The colonoscopy revealed moderate sigmoid diverticulo-sis, three small colonic polyps and prominent internal hemorrhoids. These findings were not thought to explain his microcytic anemia or melena. Panendoscopy revealed a 3.5 cm, ulcerated, submucosal mass in the third portion of the duodenum, just beyond the ampulla of Vater (Figure 1).
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Figure 1) Image taken from an abdominal computed tomography scan revealing a large, hypoattenuating structure in the third portion of the duodenum (arrow)
This lesion was thought to explain both his chronic microcytic anemia and his melena, and a malignancy was suspected. Multiple superficial biopsies were taken, which were nondiagnostic. There was no endoscopic evidence to suggest Helicobacter pylori, and its presence was not sought. An abdominal computed tomography scan was obtained (Figure 2), which revealed a mass in the third portion of the duodenum, without any adjacent pancreatic lesions, liver lesions or intra-abdominal lymphadenopathy. The patient was referred for endoscopic ultrasound (EUS).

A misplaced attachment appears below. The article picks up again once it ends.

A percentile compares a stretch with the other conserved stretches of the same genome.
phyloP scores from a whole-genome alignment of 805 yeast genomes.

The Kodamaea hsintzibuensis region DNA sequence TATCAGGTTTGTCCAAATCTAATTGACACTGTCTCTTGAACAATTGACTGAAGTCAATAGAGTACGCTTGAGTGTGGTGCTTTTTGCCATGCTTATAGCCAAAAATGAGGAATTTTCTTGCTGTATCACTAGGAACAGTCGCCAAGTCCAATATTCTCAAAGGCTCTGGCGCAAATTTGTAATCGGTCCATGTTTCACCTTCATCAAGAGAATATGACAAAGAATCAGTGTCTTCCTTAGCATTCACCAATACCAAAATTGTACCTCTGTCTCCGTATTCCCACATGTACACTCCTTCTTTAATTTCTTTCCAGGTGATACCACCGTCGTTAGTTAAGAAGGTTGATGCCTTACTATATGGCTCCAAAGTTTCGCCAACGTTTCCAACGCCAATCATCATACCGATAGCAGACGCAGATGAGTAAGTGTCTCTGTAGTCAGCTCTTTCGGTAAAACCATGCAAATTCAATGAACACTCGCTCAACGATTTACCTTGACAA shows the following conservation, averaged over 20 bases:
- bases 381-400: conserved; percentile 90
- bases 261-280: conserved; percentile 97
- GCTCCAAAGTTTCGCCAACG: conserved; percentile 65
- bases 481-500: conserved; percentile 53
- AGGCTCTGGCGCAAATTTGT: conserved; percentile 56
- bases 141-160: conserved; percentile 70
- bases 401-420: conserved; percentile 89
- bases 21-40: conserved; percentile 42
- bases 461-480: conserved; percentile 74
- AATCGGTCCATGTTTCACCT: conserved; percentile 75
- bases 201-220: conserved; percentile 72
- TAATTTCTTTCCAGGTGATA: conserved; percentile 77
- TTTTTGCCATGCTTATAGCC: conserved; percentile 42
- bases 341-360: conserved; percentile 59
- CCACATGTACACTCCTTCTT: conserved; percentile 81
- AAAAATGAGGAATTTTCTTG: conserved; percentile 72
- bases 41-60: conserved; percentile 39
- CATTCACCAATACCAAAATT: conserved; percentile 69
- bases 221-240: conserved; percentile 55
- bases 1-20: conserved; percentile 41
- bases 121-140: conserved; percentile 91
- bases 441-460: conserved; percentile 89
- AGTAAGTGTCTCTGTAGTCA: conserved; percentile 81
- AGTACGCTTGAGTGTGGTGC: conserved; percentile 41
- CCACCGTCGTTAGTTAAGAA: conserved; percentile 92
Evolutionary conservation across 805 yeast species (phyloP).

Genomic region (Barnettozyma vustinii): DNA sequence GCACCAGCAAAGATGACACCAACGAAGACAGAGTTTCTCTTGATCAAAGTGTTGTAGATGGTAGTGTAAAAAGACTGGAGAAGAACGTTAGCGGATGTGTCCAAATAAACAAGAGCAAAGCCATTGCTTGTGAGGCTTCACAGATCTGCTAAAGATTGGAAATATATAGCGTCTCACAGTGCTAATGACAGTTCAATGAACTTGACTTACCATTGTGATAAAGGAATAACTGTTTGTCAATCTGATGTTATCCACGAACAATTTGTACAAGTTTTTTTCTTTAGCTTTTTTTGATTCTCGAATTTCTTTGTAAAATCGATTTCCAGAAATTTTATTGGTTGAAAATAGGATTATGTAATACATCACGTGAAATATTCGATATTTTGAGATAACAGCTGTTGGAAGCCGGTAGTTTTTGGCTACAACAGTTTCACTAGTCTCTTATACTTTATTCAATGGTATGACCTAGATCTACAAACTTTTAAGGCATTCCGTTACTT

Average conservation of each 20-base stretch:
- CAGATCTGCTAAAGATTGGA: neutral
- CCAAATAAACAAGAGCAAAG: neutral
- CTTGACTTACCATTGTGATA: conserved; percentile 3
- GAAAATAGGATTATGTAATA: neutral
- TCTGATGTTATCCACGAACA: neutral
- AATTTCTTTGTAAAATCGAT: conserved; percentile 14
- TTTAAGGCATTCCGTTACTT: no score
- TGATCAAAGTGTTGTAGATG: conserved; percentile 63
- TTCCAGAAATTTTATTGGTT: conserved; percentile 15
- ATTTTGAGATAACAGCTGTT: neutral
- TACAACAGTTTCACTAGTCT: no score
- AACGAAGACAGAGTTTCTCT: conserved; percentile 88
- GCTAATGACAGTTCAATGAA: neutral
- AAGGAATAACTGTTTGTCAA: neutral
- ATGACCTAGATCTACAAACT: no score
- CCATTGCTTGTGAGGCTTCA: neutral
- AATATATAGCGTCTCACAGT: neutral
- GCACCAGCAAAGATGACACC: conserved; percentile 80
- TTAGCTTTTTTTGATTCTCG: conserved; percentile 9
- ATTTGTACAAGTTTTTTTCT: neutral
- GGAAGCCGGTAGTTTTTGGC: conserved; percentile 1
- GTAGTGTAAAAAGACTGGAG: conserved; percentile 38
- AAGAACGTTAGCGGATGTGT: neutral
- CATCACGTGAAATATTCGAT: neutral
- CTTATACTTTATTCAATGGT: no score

Figure 2) Endoscopic appearance of the large, ulcerating mass in the third portion of the duodenum